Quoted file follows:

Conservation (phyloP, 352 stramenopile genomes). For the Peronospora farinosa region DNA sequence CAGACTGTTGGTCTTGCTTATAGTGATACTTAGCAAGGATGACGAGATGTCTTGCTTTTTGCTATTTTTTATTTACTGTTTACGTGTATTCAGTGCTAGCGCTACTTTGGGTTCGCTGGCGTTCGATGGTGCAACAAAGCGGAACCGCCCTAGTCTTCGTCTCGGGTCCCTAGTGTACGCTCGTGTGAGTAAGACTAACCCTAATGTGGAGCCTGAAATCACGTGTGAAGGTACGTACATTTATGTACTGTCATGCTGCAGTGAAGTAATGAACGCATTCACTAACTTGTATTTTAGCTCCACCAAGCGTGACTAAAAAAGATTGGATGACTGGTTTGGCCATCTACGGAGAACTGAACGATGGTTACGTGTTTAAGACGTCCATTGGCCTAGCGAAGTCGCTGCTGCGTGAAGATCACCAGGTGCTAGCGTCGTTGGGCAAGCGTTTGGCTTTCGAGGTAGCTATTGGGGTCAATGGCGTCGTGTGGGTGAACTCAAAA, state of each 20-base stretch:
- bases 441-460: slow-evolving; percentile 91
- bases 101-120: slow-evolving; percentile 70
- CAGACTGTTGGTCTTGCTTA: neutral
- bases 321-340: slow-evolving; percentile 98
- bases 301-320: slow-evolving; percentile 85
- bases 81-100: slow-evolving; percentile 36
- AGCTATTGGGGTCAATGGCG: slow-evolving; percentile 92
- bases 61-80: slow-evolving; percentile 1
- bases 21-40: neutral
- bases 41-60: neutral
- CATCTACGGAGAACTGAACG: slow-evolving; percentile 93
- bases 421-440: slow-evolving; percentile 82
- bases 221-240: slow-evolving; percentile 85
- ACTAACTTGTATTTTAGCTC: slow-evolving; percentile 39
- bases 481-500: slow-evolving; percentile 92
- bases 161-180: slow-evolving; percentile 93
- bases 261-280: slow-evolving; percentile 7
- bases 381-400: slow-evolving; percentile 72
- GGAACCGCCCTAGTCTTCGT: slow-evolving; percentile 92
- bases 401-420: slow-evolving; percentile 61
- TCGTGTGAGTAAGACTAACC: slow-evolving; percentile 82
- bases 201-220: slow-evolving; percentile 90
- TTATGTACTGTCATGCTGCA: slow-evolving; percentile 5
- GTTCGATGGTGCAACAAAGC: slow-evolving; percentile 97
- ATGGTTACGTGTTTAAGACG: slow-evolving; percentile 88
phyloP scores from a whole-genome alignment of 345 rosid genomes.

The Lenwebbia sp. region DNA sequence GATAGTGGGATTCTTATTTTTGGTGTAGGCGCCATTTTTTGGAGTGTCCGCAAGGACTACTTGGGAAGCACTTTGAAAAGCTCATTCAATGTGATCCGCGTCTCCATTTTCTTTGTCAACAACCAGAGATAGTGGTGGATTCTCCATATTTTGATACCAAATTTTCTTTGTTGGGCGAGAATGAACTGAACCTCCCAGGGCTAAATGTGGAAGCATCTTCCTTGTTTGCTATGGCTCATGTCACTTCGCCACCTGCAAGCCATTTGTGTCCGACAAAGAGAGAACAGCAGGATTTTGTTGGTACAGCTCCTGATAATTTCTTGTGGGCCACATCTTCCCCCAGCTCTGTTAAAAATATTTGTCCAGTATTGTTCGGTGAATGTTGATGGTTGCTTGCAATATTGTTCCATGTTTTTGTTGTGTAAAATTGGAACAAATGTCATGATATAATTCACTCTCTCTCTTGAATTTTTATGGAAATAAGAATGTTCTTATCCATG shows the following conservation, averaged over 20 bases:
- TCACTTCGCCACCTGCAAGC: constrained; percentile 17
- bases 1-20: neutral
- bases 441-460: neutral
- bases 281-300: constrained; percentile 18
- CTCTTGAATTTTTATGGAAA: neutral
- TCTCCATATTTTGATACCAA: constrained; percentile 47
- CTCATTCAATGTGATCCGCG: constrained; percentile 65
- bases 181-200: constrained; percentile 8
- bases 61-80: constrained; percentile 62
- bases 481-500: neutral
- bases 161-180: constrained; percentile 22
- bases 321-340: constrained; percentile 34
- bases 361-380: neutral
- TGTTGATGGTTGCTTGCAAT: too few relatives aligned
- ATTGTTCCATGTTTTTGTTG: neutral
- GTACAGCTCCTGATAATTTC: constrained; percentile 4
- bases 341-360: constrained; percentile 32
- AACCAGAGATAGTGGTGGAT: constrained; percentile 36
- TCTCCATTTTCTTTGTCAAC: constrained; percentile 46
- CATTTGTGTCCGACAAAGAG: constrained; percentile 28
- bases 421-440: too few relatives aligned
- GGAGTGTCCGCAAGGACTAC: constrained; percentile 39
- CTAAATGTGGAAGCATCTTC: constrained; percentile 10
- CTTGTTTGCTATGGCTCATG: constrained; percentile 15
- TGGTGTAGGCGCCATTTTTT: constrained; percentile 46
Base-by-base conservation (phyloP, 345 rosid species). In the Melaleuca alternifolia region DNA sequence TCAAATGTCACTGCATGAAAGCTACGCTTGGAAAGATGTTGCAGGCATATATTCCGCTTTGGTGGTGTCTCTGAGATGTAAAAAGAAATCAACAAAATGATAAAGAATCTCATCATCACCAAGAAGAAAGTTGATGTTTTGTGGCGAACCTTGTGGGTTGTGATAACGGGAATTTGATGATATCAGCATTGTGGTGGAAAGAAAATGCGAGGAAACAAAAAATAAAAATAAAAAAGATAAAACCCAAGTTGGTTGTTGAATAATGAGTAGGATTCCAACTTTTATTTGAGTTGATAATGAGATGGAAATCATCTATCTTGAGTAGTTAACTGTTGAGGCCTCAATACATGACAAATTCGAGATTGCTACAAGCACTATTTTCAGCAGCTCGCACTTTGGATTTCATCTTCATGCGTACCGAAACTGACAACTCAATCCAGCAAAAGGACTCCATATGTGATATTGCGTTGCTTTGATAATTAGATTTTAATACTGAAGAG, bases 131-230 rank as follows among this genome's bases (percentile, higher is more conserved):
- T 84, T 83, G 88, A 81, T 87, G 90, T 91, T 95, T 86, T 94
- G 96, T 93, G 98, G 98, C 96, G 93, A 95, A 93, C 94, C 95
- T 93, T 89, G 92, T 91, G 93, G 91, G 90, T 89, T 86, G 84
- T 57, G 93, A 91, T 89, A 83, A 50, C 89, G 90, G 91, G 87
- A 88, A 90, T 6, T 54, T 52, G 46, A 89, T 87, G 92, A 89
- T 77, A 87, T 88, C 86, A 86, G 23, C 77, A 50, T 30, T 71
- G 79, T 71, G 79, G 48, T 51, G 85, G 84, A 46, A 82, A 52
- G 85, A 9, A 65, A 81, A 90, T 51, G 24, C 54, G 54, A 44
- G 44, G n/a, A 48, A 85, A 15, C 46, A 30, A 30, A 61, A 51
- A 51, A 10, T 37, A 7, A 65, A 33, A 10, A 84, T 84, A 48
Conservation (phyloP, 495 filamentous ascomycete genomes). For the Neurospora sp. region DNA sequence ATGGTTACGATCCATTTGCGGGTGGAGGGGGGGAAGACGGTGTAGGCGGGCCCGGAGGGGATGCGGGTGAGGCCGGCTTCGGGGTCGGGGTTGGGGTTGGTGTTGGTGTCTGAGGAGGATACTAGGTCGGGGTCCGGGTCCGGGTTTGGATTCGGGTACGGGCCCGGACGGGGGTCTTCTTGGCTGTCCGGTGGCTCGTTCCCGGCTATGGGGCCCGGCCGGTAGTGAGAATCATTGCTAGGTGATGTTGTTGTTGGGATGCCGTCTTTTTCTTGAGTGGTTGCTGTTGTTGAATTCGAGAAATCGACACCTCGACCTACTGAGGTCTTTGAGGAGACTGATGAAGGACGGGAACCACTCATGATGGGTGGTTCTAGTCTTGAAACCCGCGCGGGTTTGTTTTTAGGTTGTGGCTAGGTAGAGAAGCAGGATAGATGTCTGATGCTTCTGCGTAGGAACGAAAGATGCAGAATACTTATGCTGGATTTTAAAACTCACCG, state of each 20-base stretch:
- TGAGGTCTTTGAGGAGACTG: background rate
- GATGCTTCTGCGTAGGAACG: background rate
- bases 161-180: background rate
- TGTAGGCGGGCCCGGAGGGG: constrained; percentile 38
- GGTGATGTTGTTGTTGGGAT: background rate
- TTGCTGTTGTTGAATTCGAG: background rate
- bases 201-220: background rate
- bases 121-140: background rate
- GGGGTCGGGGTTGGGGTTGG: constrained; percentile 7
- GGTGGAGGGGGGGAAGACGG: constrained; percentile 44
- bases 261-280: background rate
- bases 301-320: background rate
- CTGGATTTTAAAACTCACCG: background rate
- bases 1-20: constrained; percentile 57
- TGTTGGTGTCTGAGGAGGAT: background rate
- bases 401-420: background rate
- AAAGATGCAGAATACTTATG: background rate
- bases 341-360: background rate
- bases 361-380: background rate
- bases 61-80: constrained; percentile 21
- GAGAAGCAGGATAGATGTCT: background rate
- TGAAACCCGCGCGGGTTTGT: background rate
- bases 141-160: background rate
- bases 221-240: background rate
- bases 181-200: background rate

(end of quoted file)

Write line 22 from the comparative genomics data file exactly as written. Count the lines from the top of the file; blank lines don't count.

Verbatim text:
- TCGTGTGAGTAAGACTAACC: slow-evolving; percentile 82